Footwork helps Mooney’s Jornigan solidify o-line

YOUNGSTOWN — Set. Move. Shuffle. Throw.

Each movement is about repetition, which becomes second nature for a shot put thrower.

Cardinal Mooney senior Kyle Jornigan took his talents to the state track and field meet in June, finishing fifth in Division II.

Three-point stance. Hands blocking. Exact movement of each foot. Repetition. Precision. Execute.

The 6-foot-5, 325-pound offensive left tackle has offers from 13 schools and has narrowed down his choices to Ohio, Purdue and Kentucky.

Cardinals coach P.J. Fecko sees a senior lineman who finishes blocks, plays and has the size to play at the collegiate level. Did we mention his footwork?

Yelling. Screaming. Jornigan isn’t the boisterous type. Action. Effort. Intensity. That’s how he draws respect from teammates, coaches and recruiters.

“All of that considered is why he has all of those offers,” Fecko said.

Business or civil engineering. Jornigan’s choice of majors. Current focus is studies and football, especially the offensive line.

“I’m a little biased with this, but I think it’s the toughest position to play on the field because you have so many different jobs you have to do, so many aspects to the position itself,” Jornigan said. “In the end, you have to make sure you’re focused, keep your eyes open, do a lot of scouting and really work on the key, basic technique. The basic technique will take you far, whether you’re athletic or not. You have to make sure you have the technique down.”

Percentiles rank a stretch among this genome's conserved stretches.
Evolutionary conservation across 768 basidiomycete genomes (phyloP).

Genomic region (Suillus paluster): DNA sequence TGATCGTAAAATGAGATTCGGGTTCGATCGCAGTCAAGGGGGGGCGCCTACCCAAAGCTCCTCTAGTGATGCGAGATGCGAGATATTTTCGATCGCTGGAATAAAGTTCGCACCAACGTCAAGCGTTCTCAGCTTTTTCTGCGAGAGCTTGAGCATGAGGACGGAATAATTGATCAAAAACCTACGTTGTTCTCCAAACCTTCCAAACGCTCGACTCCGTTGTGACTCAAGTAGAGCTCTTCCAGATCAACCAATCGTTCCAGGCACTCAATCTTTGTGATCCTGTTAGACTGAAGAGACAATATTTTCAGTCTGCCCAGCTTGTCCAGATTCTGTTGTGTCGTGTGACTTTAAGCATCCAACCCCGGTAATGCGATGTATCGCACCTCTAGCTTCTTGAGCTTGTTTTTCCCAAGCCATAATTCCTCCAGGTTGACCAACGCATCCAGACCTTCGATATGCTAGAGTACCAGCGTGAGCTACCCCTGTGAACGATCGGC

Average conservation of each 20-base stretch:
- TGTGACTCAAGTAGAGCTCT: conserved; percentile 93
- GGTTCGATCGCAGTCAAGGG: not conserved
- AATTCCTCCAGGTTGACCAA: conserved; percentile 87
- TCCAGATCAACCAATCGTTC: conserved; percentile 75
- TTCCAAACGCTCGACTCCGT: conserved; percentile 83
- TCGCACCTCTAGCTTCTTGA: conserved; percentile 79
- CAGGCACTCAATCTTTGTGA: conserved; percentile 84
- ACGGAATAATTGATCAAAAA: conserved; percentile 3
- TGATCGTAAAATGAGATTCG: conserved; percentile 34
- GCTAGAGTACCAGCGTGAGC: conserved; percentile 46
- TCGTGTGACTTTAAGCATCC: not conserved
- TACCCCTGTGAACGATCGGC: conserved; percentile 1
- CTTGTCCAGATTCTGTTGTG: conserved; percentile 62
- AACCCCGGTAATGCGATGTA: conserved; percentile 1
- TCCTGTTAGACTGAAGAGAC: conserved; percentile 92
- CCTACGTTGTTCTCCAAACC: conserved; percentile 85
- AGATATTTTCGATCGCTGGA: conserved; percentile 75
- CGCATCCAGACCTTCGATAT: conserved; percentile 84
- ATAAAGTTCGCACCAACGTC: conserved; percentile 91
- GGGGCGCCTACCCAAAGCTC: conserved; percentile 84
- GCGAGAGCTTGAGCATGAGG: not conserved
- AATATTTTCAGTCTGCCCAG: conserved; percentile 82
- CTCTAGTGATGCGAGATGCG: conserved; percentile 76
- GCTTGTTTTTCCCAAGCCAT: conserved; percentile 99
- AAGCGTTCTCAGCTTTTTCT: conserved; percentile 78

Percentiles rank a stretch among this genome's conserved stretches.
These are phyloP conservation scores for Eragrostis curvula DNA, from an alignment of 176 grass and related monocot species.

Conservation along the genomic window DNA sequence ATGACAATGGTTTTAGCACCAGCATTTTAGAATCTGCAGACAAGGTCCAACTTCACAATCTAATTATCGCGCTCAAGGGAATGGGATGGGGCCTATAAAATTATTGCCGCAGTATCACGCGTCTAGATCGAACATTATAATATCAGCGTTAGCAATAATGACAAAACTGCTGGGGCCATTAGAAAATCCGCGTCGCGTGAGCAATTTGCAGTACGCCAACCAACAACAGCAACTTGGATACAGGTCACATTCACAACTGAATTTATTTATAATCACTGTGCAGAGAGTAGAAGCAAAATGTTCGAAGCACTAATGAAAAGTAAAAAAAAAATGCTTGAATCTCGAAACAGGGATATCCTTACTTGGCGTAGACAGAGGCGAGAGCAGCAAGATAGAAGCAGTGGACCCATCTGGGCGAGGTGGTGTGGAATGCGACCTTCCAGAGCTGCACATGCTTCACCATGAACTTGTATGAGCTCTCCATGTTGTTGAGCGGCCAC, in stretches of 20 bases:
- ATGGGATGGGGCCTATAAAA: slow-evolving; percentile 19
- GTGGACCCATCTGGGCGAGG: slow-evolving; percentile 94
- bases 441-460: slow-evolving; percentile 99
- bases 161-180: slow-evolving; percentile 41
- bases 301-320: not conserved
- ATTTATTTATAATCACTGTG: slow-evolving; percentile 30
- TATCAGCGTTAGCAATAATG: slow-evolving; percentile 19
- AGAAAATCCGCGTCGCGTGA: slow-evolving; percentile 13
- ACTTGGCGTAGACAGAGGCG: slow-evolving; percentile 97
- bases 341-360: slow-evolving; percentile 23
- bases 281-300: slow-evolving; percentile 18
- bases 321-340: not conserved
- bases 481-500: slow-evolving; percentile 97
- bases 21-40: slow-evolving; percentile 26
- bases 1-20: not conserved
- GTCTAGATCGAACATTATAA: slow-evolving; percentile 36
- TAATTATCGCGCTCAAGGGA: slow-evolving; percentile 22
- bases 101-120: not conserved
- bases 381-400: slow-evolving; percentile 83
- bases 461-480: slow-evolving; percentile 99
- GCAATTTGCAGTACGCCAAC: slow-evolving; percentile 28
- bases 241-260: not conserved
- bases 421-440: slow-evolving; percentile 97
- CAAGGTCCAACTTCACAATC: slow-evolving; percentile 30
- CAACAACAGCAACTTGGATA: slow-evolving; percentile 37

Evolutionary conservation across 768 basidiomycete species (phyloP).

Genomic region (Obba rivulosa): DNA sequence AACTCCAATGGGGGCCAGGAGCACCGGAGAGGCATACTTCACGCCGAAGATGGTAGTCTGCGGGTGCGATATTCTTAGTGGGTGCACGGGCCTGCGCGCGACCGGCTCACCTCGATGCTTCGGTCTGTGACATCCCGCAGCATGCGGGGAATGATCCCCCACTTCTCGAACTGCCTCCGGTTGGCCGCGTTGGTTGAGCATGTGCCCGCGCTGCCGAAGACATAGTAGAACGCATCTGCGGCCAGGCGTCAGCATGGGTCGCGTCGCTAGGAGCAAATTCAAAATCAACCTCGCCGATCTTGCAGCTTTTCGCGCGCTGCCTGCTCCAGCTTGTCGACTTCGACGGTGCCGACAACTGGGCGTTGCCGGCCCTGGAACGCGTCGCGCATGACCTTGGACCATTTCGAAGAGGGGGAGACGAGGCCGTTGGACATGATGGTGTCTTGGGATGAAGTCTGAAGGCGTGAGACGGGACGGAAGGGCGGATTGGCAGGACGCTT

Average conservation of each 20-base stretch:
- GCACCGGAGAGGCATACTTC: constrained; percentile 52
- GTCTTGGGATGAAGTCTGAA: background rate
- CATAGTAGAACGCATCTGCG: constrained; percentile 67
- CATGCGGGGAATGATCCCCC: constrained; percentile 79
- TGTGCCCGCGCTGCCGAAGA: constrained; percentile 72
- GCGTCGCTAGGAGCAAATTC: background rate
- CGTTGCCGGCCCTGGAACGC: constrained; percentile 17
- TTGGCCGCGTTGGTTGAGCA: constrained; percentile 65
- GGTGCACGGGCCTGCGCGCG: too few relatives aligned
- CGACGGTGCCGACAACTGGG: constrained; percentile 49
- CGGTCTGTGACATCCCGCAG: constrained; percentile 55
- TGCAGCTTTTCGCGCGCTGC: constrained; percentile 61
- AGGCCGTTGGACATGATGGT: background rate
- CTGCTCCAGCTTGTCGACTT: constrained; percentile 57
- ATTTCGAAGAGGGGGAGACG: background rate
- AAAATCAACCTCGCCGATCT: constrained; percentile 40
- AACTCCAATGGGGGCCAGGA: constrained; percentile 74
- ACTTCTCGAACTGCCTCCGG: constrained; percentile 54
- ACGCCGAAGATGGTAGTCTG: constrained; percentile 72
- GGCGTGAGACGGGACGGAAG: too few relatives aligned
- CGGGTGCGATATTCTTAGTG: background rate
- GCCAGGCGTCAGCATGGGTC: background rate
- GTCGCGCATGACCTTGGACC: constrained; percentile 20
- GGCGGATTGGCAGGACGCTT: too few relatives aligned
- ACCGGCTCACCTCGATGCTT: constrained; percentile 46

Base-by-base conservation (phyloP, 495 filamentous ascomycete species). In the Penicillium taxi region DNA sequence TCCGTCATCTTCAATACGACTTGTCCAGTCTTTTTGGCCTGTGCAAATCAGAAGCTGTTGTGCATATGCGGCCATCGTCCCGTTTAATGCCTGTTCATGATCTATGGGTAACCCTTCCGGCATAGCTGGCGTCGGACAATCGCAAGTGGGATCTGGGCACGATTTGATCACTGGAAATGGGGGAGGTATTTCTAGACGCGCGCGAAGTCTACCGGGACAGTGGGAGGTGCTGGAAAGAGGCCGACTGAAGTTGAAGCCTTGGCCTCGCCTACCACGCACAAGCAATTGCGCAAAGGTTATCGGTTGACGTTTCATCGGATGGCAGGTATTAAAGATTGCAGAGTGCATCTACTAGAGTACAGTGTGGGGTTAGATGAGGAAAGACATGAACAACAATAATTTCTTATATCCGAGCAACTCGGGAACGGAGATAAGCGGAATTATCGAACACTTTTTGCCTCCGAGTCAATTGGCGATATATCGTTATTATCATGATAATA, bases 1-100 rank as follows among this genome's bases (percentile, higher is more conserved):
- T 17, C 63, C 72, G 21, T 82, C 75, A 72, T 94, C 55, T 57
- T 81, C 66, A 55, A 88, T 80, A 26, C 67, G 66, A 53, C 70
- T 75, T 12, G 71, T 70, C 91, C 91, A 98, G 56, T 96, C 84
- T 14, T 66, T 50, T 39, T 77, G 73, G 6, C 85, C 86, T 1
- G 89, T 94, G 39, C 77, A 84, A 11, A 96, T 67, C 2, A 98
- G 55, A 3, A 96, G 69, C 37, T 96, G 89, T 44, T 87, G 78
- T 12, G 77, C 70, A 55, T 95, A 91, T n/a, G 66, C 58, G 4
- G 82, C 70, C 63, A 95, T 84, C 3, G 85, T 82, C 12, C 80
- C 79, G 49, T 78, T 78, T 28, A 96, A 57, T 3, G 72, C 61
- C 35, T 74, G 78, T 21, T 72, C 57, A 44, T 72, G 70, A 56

Success. This three-star recruit came to Cardinal Mooney from the Lakeview school system before high school.

Friends. He has many. Some who might be lifelong. It’s a tight-knit community at Cardinal Mooney. Jornigan couldn’t imagine his football career flourishing anywhere else.

“After being at Mooney for two years, it felt better,” he said. “I felt we were more strongly connected and everything. In my opinion, it doesn’t get much better.”

The Cardinals were ousted in the second round by eventual Division IV state champion Steubenville, an arch-rival during the postseason.

Cardinal Mooney hasn’t been to a state championship game since 2013, while 2011 was the latest of eight state championships the Cardinals have won.

The offensive line is the staple of most Cardinal Mooney state championship teams. Jornigan wants pride back with the Cardinals.

“We want to be physical and fast,” he said. “We want to make sure, no matter what, the team we played came off the field knowing who we were. People have downplayed us for a little while now. I think we’re tired of it. We’re ready to get out there and play physical and hard, make sure people know who we are now.”

It all starts with basic moves repeated numerous times in the preseason.

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